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Friday, 22 January 2021 01:05

Alcatel and TCL's affordable smartphones for the back to school set


With the ACMA's December 2020 study showing 46% of Australian children age 6 to 13 already using mobile phones, its clear that parents are buying them for their children, with sister companies Alcatel and TCL promoting a model each for this age group.

Whether you're an iPhone or Android fan, and whatever age you are, the 21st century is one of technological abundance. Whether you're a child, a silver-haired surfer, or anywhere in between, technology's siren call is hard to resist.

Now, while brand new iPhones and iPads have never been cheaper, with refurbished models of older iPhones and iPads also never more affordable or available, brand new Android phones have always been available at every price point, from the ultra premium Samsungs of the world, through to the sub-$500 and sub-$200 models that are also widely available.

At the lower price points, the quality and capability of such models improves every year too, and while flagship devices with the fastest processors and the most memory will always offer the smoothest and flashiest experiences, entry-level devices do the job for today's smartphone basics, while mid-range devices will offer a better experience.

The first offering is the Alcatel 1SE, which retails for $199 from JB Hi-Fi. While the headline features as a 6.22-inch screen, a triple AI camera, Android 10 and a Google Assistant button which will summon Google so you can ask it questions and get answers, this is a phone for those on a tight budget.

An entry level phone for kids, or even a phone to teach youngsters the art of responsibility - whether it is before you get them a better phone, or as punishment for destroying a more expensive one through recklessness, which can be a trait of at least some of today's youth.

While it has three cameras, a huge screen, an octo-core processor and even a 4000 mAh battery, you're not going to get the quality of photos or the performance of more expensive models, but it has 32GB of storage and 3GB of RAM, so as a starter phone, it will do the job, giving access to Google, the Internet, various apps, games and more.

Here's the official video - please read on thereafter, with a link to responsible parenting for tech usage at the end of the article.


There is a lot of competition from a lot of Android makers at this price point, and there's even refurbished iPhone 6s models aplenty at this price, although the Alcatel 1SE has a much larger screen.

If the budget is higher, there are all kinds of Androids at prices in between this and the $500 mark, with the TCL 10L coming in at $449 from JB Hi-Fi as a more powerful alternative.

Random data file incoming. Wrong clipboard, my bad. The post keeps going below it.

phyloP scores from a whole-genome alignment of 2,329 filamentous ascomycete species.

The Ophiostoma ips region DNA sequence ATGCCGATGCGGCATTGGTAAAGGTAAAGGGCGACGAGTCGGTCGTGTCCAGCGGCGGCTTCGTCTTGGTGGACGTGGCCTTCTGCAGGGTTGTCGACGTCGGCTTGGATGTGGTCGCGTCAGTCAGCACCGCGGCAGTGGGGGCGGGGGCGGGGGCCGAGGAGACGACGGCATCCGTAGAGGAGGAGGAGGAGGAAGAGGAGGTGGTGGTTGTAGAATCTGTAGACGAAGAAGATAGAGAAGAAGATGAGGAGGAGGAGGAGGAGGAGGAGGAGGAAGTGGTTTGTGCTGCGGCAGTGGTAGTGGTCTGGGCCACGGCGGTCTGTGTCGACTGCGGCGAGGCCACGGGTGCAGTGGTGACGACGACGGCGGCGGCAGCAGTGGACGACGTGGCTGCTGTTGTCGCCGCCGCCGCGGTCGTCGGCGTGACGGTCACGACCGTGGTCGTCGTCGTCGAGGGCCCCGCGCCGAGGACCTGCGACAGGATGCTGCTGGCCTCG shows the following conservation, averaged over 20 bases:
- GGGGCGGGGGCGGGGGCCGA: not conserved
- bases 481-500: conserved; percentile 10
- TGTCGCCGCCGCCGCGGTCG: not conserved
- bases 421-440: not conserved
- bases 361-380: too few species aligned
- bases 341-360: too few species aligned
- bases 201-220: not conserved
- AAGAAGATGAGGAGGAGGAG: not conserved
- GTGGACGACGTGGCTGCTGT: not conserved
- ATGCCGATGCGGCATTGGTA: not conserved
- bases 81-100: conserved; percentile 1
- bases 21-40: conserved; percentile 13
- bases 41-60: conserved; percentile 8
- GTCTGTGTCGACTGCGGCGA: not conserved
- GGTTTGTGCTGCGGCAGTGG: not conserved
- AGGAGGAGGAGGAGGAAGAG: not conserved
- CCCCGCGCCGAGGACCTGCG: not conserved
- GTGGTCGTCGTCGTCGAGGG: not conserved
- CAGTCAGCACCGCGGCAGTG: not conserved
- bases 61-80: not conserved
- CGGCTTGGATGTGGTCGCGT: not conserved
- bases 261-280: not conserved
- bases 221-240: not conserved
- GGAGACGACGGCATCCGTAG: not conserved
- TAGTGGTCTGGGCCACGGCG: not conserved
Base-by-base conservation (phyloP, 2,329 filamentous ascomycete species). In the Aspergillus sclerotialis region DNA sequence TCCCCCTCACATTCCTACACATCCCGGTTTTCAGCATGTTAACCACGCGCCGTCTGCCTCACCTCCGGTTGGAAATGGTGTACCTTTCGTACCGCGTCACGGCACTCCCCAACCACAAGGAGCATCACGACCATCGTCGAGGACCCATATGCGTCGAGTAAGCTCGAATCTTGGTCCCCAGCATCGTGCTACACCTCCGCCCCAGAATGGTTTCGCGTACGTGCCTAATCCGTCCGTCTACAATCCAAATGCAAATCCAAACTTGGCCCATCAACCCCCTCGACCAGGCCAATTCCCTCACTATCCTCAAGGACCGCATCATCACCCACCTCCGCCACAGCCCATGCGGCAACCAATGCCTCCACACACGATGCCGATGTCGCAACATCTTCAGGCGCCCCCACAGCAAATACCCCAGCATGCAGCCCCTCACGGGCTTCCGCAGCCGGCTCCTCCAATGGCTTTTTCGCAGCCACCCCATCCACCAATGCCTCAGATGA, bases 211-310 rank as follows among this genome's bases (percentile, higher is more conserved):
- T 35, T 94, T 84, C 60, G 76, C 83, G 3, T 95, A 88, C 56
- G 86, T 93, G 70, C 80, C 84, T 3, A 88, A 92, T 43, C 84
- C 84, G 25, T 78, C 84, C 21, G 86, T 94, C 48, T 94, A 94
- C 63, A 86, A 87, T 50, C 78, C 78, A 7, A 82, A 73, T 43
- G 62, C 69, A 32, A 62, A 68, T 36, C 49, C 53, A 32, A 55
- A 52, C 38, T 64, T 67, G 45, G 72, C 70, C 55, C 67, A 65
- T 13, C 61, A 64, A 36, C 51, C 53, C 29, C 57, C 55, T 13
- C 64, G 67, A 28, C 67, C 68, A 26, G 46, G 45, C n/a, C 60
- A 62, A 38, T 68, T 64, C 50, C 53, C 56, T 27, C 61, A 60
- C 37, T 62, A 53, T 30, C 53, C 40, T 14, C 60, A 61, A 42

It's bested by the more expensive TCL 10 Pro, but as a first smartphone, this one would also do the job, with four rear cameras and the main one being 48 megapixels, a 6.53-inch display that's great for YouTube videos and other media, 64GB of storage and 6GB RAM, a better speaker than the Alcatel 1SE, and obviously a more powerful processor in the Snapdragon 665, with Quickcharge 3.0, Bluetooth 5.0 and a 4000 mAH battery, among other features.

Here's the official video, the article continues below along with a good site to start with to teach kids responsible use of tech, so please read on!

Again, there's tons of competition in this space, and you can get an iPhone 8 refurbished at a similar price point, although the iPhone 8 would have a smaller screen.

Whichever way you go, every Android vendor hopes you'll be tempted by its offerings, as does Apple, whether you buy new or refurbished, and of course, whether you're using Android or iOS, it's important to activate the parental control features, especially for younger children getting a smartphone for the first time.

It's also important not to let kids get addicted to games, or to sneakily using their smartphones at 2am in the morning instead of sleeping, and to make sure they aren't talking to strangers or predators.

I guess this is why only 46% of kids between 6 and 13 have a smartphone at these ages, with 54% of kids presumably being told no by their parents.

Even so, we live in a technological age, and teaching your children how to use technology responsibly and wisely is something that is clearly important, as are so many other skills in life.

If you do decide to buy your child their own smartphone, then please do your research on parental controls, features, price and value, setting rules for screen time and everything else.

This article on "Responsible mobile phone use for children and teenagers" from the Australian Raising Children website is a good place to start, which I found with a quick search, and you'll find plenty more resources online.

A computer and communications device in your pocket is a powerful tool, and like any tool it can be used for good or otherwise.

With the great power a smartphone delivers comes the great responsibility of using it properly, as Spiderman teaches about his own powers, so I wish you luck and success in your journey to help your children use technology as happily and responsibly as possible.

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Alex Zaharov-Reutt

One of Australia’s best-known technology journalists and consumer tech experts, Alex has appeared in his capacity as technology expert on all of Australia’s free-to-air and pay TV networks on all the major news and current affairs programs, on commercial and public radio, and technology, lifestyle and reality TV shows. Visit Alex at Twitter here.

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